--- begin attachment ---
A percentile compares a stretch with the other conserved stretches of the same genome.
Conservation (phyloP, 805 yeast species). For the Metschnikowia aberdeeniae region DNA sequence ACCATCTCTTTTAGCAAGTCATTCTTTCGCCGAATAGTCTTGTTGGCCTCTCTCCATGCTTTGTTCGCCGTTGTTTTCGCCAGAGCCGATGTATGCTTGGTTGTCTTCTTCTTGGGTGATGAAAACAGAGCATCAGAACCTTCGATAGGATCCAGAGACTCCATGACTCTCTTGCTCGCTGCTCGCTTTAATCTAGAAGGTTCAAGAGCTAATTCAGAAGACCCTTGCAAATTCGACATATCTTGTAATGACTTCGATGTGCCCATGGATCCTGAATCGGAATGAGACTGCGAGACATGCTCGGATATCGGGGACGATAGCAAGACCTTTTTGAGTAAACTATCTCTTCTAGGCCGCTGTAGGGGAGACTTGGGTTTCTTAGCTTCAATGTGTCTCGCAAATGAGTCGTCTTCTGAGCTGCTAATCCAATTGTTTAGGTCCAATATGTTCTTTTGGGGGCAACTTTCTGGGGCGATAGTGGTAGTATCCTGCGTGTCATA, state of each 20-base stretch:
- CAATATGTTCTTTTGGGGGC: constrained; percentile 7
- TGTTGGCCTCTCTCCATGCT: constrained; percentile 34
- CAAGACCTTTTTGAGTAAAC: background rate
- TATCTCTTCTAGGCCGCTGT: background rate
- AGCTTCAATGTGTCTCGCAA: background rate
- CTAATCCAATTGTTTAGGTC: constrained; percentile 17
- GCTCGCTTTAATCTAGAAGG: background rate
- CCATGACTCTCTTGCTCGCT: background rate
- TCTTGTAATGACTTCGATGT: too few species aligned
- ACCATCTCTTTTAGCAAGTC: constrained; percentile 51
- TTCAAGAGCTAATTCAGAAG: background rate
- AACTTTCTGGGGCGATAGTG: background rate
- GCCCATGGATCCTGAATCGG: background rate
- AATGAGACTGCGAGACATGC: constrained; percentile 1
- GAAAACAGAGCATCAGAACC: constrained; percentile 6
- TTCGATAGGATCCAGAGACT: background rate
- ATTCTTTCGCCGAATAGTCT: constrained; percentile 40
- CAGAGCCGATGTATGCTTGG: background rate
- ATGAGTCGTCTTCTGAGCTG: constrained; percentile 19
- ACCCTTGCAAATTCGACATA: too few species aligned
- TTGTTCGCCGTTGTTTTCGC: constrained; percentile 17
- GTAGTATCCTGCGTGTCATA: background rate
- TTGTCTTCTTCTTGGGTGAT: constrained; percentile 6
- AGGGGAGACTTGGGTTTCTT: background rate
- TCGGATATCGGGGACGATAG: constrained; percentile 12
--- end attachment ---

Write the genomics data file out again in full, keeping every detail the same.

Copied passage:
A percentile compares a stretch with the other conserved stretches of the same genome.
Conservation (phyloP, 805 yeast species). For the Metschnikowia aberdeeniae region DNA sequence ACCATCTCTTTTAGCAAGTCATTCTTTCGCCGAATAGTCTTGTTGGCCTCTCTCCATGCTTTGTTCGCCGTTGTTTTCGCCAGAGCCGATGTATGCTTGGTTGTCTTCTTCTTGGGTGATGAAAACAGAGCATCAGAACCTTCGATAGGATCCAGAGACTCCATGACTCTCTTGCTCGCTGCTCGCTTTAATCTAGAAGGTTCAAGAGCTAATTCAGAAGACCCTTGCAAATTCGACATATCTTGTAATGACTTCGATGTGCCCATGGATCCTGAATCGGAATGAGACTGCGAGACATGCTCGGATATCGGGGACGATAGCAAGACCTTTTTGAGTAAACTATCTCTTCTAGGCCGCTGTAGGGGAGACTTGGGTTTCTTAGCTTCAATGTGTCTCGCAAATGAGTCGTCTTCTGAGCTGCTAATCCAATTGTTTAGGTCCAATATGTTCTTTTGGGGGCAACTTTCTGGGGCGATAGTGGTAGTATCCTGCGTGTCATA, state of each 20-base stretch:
- CAATATGTTCTTTTGGGGGC: constrained; percentile 7
- TGTTGGCCTCTCTCCATGCT: constrained; percentile 34
- CAAGACCTTTTTGAGTAAAC: background rate
- TATCTCTTCTAGGCCGCTGT: background rate
- AGCTTCAATGTGTCTCGCAA: background rate
- CTAATCCAATTGTTTAGGTC: constrained; percentile 17
- GCTCGCTTTAATCTAGAAGG: background rate
- CCATGACTCTCTTGCTCGCT: background rate
- TCTTGTAATGACTTCGATGT: too few species aligned
- ACCATCTCTTTTAGCAAGTC: constrained; percentile 51
- TTCAAGAGCTAATTCAGAAG: background rate
- AACTTTCTGGGGCGATAGTG: background rate
- GCCCATGGATCCTGAATCGG: background rate
- AATGAGACTGCGAGACATGC: constrained; percentile 1
- GAAAACAGAGCATCAGAACC: constrained; percentile 6
- TTCGATAGGATCCAGAGACT: background rate
- ATTCTTTCGCCGAATAGTCT: constrained; percentile 40
- CAGAGCCGATGTATGCTTGG: background rate
- ATGAGTCGTCTTCTGAGCTG: constrained; percentile 19
- ACCCTTGCAAATTCGACATA: too few species aligned
- TTGTTCGCCGTTGTTTTCGC: constrained; percentile 17
- GTAGTATCCTGCGTGTCATA: background rate
- TTGTCTTCTTCTTGGGTGAT: constrained; percentile 6
- AGGGGAGACTTGGGTTTCTT: background rate
- TCGGATATCGGGGACGATAG: constrained; percentile 12